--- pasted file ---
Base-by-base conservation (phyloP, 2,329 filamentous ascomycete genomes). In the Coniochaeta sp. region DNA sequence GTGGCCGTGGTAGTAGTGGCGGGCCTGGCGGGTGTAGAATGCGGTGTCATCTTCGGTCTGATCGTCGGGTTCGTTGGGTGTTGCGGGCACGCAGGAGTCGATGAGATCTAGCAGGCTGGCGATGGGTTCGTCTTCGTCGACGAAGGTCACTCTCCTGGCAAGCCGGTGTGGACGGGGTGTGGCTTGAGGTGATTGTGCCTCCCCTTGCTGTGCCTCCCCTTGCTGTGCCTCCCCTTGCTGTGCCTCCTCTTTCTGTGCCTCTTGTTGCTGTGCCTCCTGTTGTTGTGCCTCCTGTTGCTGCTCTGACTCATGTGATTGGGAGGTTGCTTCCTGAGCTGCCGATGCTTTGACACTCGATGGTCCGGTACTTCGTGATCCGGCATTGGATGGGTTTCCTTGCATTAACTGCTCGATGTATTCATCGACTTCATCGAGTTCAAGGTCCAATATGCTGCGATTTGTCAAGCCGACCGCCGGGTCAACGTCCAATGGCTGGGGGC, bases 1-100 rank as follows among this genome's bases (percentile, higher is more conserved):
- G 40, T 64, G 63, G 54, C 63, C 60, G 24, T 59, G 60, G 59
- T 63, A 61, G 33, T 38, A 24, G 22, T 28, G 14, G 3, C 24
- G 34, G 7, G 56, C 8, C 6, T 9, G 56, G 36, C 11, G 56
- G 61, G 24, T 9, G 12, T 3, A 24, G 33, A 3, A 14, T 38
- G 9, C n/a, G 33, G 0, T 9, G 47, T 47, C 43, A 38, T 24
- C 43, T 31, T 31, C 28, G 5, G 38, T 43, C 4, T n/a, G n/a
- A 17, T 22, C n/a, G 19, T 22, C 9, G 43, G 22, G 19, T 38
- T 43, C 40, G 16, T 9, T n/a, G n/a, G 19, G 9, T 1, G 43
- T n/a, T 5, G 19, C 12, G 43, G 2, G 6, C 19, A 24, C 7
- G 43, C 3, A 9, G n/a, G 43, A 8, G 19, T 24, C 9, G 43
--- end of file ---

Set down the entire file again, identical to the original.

Base-by-base conservation (phyloP, 2,329 filamentous ascomycete genomes). In the Coniochaeta sp. region DNA sequence GTGGCCGTGGTAGTAGTGGCGGGCCTGGCGGGTGTAGAATGCGGTGTCATCTTCGGTCTGATCGTCGGGTTCGTTGGGTGTTGCGGGCACGCAGGAGTCGATGAGATCTAGCAGGCTGGCGATGGGTTCGTCTTCGTCGACGAAGGTCACTCTCCTGGCAAGCCGGTGTGGACGGGGTGTGGCTTGAGGTGATTGTGCCTCCCCTTGCTGTGCCTCCCCTTGCTGTGCCTCCCCTTGCTGTGCCTCCTCTTTCTGTGCCTCTTGTTGCTGTGCCTCCTGTTGTTGTGCCTCCTGTTGCTGCTCTGACTCATGTGATTGGGAGGTTGCTTCCTGAGCTGCCGATGCTTTGACACTCGATGGTCCGGTACTTCGTGATCCGGCATTGGATGGGTTTCCTTGCATTAACTGCTCGATGTATTCATCGACTTCATCGAGTTCAAGGTCCAATATGCTGCGATTTGTCAAGCCGACCGCCGGGTCAACGTCCAATGGCTGGGGGC, bases 1-100 rank as follows among this genome's bases (percentile, higher is more conserved):
- G 40, T 64, G 63, G 54, C 63, C 60, G 24, T 59, G 60, G 59
- T 63, A 61, G 33, T 38, A 24, G 22, T 28, G 14, G 3, C 24
- G 34, G 7, G 56, C 8, C 6, T 9, G 56, G 36, C 11, G 56
- G 61, G 24, T 9, G 12, T 3, A 24, G 33, A 3, A 14, T 38
- G 9, C n/a, G 33, G 0, T 9, G 47, T 47, C 43, A 38, T 24
- C 43, T 31, T 31, C 28, G 5, G 38, T 43, C 4, T n/a, G n/a
- A 17, T 22, C n/a, G 19, T 22, C 9, G 43, G 22, G 19, T 38
- T 43, C 40, G 16, T 9, T n/a, G n/a, G 19, G 9, T 1, G 43
- T n/a, T 5, G 19, C 12, G 43, G 2, G 6, C 19, A 24, C 7
- G 43, C 3, A 9, G n/a, G 43, A 8, G 19, T 24, C 9, G 43